Return to index: [Subject] [Thread] [Date] [Author]

Re[2]: Stupid Things I've Seen

[Subject Prev][Subject Next][Thread Prev][Thread Next]
     None of responses included any post-tensioning (PT) applications. So 
     here's one that does...
     
     I worked for a PT specialty company once. We were supplying PT along 
     with shop drawings for a 'big-time' parking garage designed by a 
     'big-time' Eng. firm. It was a beam / slab system with, mostly, all 
     standard 25'X60' bays. All the construction was done according to the 
     'approved' shop drawings - so basically atleast 4 sets of eyes have 
     looked at them before const., not including GC, CM and the placer. 
     Almost 70% of the structure was completed. Eng. of record had asked GC 
     to demolish one of the pours of the slab because of severe 
     honey-combing in concrete. It was the demolition contractor who called 
     me with a huge mis-match of demolition strain energy (calculated from 
     field specific numbers) and actual capacity of the members (calculated 
     from contract structural drawings), the former being about 30% less 
     than the latter. He simply asked me if the engr. had allowed us to do 
     some value eng. on the project. I stalled him off and took a closer 
     look at the shop drawings to find that all 0.6" PT strands (that I 
     used in our calculations) were replaced with 0.5" strands (in the list 
     of materials). Obviously the structure was about 30 to 40% less 
     stronger than it would've been with 0.6" strands (in one direction - 
     beams were OK). I knew the slab was over designed, but that did not 
     stop the chill in my spine. I did a design check with the existing 
     conditions and satisfied myself that all the code requirements are 
     met. Since it was a 'combined error' of Engr. / Sub-contractor (shop 
     drawings were approved by engr.), Engr. took a deep breath and looked 
     at my calculations and we spent a couple of days setting it right. If 
     it was not OK - OH! I don't even want to think about it....
     
     Krishna Sandepudi, Ph.D., P.E.


______________________________ Reply Separator _________________________________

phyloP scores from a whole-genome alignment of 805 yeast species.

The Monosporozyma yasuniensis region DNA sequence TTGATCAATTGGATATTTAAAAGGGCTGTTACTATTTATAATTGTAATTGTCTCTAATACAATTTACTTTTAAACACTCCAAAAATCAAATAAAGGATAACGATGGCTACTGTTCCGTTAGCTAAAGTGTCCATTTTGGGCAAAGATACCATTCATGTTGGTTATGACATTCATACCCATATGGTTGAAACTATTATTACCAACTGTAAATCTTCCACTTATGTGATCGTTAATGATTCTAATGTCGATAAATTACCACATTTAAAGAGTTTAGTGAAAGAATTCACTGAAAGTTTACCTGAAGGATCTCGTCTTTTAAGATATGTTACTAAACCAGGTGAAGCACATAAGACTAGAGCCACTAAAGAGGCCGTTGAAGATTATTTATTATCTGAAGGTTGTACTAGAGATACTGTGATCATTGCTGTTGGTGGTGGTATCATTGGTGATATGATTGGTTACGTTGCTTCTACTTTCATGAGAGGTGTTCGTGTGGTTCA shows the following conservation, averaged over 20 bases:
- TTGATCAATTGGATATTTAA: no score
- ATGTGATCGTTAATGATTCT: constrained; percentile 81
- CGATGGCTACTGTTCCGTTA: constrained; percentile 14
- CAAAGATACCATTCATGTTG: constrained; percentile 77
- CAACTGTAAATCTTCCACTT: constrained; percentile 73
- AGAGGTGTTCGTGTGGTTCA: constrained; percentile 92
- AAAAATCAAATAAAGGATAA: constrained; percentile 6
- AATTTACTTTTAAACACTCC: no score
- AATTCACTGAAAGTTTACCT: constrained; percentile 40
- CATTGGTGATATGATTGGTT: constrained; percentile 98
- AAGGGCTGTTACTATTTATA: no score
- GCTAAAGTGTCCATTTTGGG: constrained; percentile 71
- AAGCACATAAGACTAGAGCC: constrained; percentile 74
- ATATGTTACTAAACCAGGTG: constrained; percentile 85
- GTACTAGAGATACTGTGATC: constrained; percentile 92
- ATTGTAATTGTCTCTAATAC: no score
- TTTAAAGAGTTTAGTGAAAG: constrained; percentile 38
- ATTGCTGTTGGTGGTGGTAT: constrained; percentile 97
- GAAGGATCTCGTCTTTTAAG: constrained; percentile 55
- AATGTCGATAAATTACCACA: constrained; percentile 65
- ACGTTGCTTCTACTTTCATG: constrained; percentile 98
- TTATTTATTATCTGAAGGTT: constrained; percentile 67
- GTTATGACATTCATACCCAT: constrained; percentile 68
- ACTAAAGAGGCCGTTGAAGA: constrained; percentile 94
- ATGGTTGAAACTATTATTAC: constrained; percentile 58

Subject: RE: Stupid Things I've Seen
Author:  seaint(--nospam--at)seaint.org at NetTalk
Date:    6/29/99 9:00 AM


Most of the responses have had to do with Contractor errors - here is one 
where the engineers erred:  
     
When working for a previous employer, I was asked to investigate a design 
developed in our office for a steel support for a large heavy steel spillway 
gate at a hydroelectric project.  Personnel in the field had complained that 
one steel column always "creaked" when it was loaded by the weight of the 
steel gate.  We had a copy of the original design calculations, which had 
been checked by a second engineer in the office.  The column had been 
designed using the assumption that the base of the column was "fixed", but 
the detailing of the column base only had two anchor bolts located on the 
centroid of the column section.  No design of the base plate had been 
performed to justify the fixed-end condition.  The column was thus 
underdesigned due to the erroneous end fixity assumption.  We were able to 
brace the column before a catastrophic failure occurred.  
     
What I found most amazing was that two separate engineers had been involved 
in the design but neither recognized that their design assumptions and 
construction details did not match.  I am a strong advocate of having 
structural calculations checked - but it is scary when even checked 
calculations are wrong. 
     
> From: Jim Kestner [mailto:jkestner(--nospam--at)somervilleinc.com] 
> Subject: Stupid Things I've Seen
> 
> I think it might be interesting ( and educational) to share 
> some horror
> stories of things we have seen. These can be things we have 
> encountered
> in the field or in the office. They may have been done by Contractors, 
> Architects, Engineers or even ourselves.
> Please keep them short and avoid using names.